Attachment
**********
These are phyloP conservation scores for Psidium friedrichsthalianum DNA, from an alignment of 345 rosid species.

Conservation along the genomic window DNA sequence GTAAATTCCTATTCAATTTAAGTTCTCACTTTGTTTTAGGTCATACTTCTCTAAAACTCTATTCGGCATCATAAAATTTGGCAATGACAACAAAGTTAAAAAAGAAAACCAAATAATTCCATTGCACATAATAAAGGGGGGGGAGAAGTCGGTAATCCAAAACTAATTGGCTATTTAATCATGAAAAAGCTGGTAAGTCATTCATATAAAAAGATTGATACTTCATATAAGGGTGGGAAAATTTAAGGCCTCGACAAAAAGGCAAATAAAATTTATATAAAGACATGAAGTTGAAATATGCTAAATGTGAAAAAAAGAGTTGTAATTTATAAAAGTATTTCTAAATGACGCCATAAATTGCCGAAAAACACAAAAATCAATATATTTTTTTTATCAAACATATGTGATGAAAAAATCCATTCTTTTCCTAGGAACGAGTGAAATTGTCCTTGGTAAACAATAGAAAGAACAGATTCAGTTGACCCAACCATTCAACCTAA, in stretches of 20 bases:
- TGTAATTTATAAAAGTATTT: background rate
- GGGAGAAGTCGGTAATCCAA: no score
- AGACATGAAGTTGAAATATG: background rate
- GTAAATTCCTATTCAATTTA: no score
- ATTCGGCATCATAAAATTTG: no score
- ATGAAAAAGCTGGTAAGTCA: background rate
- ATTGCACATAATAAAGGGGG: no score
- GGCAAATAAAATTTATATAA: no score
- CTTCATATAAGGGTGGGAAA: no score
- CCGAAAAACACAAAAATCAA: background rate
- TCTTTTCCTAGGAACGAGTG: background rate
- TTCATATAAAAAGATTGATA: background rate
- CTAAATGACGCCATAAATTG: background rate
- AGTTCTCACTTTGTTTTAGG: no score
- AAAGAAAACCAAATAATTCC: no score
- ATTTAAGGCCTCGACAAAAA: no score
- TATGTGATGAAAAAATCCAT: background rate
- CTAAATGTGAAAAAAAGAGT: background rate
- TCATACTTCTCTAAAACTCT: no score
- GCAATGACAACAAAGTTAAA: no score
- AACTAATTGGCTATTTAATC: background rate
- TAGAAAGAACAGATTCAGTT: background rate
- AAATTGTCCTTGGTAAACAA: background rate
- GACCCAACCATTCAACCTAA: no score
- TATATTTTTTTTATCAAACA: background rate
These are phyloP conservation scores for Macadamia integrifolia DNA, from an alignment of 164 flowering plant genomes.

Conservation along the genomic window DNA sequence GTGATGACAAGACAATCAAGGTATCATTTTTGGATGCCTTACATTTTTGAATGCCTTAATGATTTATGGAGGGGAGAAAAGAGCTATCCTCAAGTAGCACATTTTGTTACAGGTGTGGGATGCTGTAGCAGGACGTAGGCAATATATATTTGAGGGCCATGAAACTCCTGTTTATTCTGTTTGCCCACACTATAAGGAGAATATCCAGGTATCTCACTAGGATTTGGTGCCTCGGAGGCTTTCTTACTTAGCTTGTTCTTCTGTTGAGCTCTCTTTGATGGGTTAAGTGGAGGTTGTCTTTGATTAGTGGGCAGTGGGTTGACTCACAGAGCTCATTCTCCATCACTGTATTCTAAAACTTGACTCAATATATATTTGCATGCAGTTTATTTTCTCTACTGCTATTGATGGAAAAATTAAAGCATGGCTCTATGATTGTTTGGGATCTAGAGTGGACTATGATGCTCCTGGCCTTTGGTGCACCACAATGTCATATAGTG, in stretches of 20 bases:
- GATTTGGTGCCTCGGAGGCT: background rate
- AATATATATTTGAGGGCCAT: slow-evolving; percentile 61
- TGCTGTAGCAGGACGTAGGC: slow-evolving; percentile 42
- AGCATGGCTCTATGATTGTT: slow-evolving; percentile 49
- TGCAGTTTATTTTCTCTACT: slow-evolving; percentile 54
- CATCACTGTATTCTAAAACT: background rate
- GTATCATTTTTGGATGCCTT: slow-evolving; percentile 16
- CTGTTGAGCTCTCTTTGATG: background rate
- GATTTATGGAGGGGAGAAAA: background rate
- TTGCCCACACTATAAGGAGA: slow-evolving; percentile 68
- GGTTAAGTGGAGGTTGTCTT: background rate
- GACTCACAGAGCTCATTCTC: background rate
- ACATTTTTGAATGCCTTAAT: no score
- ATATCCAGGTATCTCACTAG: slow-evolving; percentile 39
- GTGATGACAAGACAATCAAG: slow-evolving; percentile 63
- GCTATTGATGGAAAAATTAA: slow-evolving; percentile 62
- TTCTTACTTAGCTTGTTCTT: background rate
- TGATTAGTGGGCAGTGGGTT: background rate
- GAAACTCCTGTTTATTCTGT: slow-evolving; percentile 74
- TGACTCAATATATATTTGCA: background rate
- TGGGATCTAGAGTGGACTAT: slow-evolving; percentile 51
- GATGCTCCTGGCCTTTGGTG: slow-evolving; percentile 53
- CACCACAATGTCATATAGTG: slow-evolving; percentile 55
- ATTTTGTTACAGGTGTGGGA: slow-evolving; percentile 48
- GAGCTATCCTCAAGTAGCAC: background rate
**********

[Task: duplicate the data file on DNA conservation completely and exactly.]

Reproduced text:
These are phyloP conservation scores for Psidium friedrichsthalianum DNA, from an alignment of 345 rosid species.

Conservation along the genomic window DNA sequence GTAAATTCCTATTCAATTTAAGTTCTCACTTTGTTTTAGGTCATACTTCTCTAAAACTCTATTCGGCATCATAAAATTTGGCAATGACAACAAAGTTAAAAAAGAAAACCAAATAATTCCATTGCACATAATAAAGGGGGGGGAGAAGTCGGTAATCCAAAACTAATTGGCTATTTAATCATGAAAAAGCTGGTAAGTCATTCATATAAAAAGATTGATACTTCATATAAGGGTGGGAAAATTTAAGGCCTCGACAAAAAGGCAAATAAAATTTATATAAAGACATGAAGTTGAAATATGCTAAATGTGAAAAAAAGAGTTGTAATTTATAAAAGTATTTCTAAATGACGCCATAAATTGCCGAAAAACACAAAAATCAATATATTTTTTTTATCAAACATATGTGATGAAAAAATCCATTCTTTTCCTAGGAACGAGTGAAATTGTCCTTGGTAAACAATAGAAAGAACAGATTCAGTTGACCCAACCATTCAACCTAA, in stretches of 20 bases:
- TGTAATTTATAAAAGTATTT: background rate
- GGGAGAAGTCGGTAATCCAA: no score
- AGACATGAAGTTGAAATATG: background rate
- GTAAATTCCTATTCAATTTA: no score
- ATTCGGCATCATAAAATTTG: no score
- ATGAAAAAGCTGGTAAGTCA: background rate
- ATTGCACATAATAAAGGGGG: no score
- GGCAAATAAAATTTATATAA: no score
- CTTCATATAAGGGTGGGAAA: no score
- CCGAAAAACACAAAAATCAA: background rate
- TCTTTTCCTAGGAACGAGTG: background rate
- TTCATATAAAAAGATTGATA: background rate
- CTAAATGACGCCATAAATTG: background rate
- AGTTCTCACTTTGTTTTAGG: no score
- AAAGAAAACCAAATAATTCC: no score
- ATTTAAGGCCTCGACAAAAA: no score
- TATGTGATGAAAAAATCCAT: background rate
- CTAAATGTGAAAAAAAGAGT: background rate
- TCATACTTCTCTAAAACTCT: no score
- GCAATGACAACAAAGTTAAA: no score
- AACTAATTGGCTATTTAATC: background rate
- TAGAAAGAACAGATTCAGTT: background rate
- AAATTGTCCTTGGTAAACAA: background rate
- GACCCAACCATTCAACCTAA: no score
- TATATTTTTTTTATCAAACA: background rate
These are phyloP conservation scores for Macadamia integrifolia DNA, from an alignment of 164 flowering plant genomes.

Conservation along the genomic window DNA sequence GTGATGACAAGACAATCAAGGTATCATTTTTGGATGCCTTACATTTTTGAATGCCTTAATGATTTATGGAGGGGAGAAAAGAGCTATCCTCAAGTAGCACATTTTGTTACAGGTGTGGGATGCTGTAGCAGGACGTAGGCAATATATATTTGAGGGCCATGAAACTCCTGTTTATTCTGTTTGCCCACACTATAAGGAGAATATCCAGGTATCTCACTAGGATTTGGTGCCTCGGAGGCTTTCTTACTTAGCTTGTTCTTCTGTTGAGCTCTCTTTGATGGGTTAAGTGGAGGTTGTCTTTGATTAGTGGGCAGTGGGTTGACTCACAGAGCTCATTCTCCATCACTGTATTCTAAAACTTGACTCAATATATATTTGCATGCAGTTTATTTTCTCTACTGCTATTGATGGAAAAATTAAAGCATGGCTCTATGATTGTTTGGGATCTAGAGTGGACTATGATGCTCCTGGCCTTTGGTGCACCACAATGTCATATAGTG, in stretches of 20 bases:
- GATTTGGTGCCTCGGAGGCT: background rate
- AATATATATTTGAGGGCCAT: slow-evolving; percentile 61
- TGCTGTAGCAGGACGTAGGC: slow-evolving; percentile 42
- AGCATGGCTCTATGATTGTT: slow-evolving; percentile 49
- TGCAGTTTATTTTCTCTACT: slow-evolving; percentile 54
- CATCACTGTATTCTAAAACT: background rate
- GTATCATTTTTGGATGCCTT: slow-evolving; percentile 16
- CTGTTGAGCTCTCTTTGATG: background rate
- GATTTATGGAGGGGAGAAAA: background rate
- TTGCCCACACTATAAGGAGA: slow-evolving; percentile 68
- GGTTAAGTGGAGGTTGTCTT: background rate
- GACTCACAGAGCTCATTCTC: background rate
- ACATTTTTGAATGCCTTAAT: no score
- ATATCCAGGTATCTCACTAG: slow-evolving; percentile 39
- GTGATGACAAGACAATCAAG: slow-evolving; percentile 63
- GCTATTGATGGAAAAATTAA: slow-evolving; percentile 62
- TTCTTACTTAGCTTGTTCTT: background rate
- TGATTAGTGGGCAGTGGGTT: background rate
- GAAACTCCTGTTTATTCTGT: slow-evolving; percentile 74
- TGACTCAATATATATTTGCA: background rate
- TGGGATCTAGAGTGGACTAT: slow-evolving; percentile 51
- GATGCTCCTGGCCTTTGGTG: slow-evolving; percentile 53
- CACCACAATGTCATATAGTG: slow-evolving; percentile 55
- ATTTTGTTACAGGTGTGGGA: slow-evolving; percentile 48
- GAGCTATCCTCAAGTAGCAC: background rate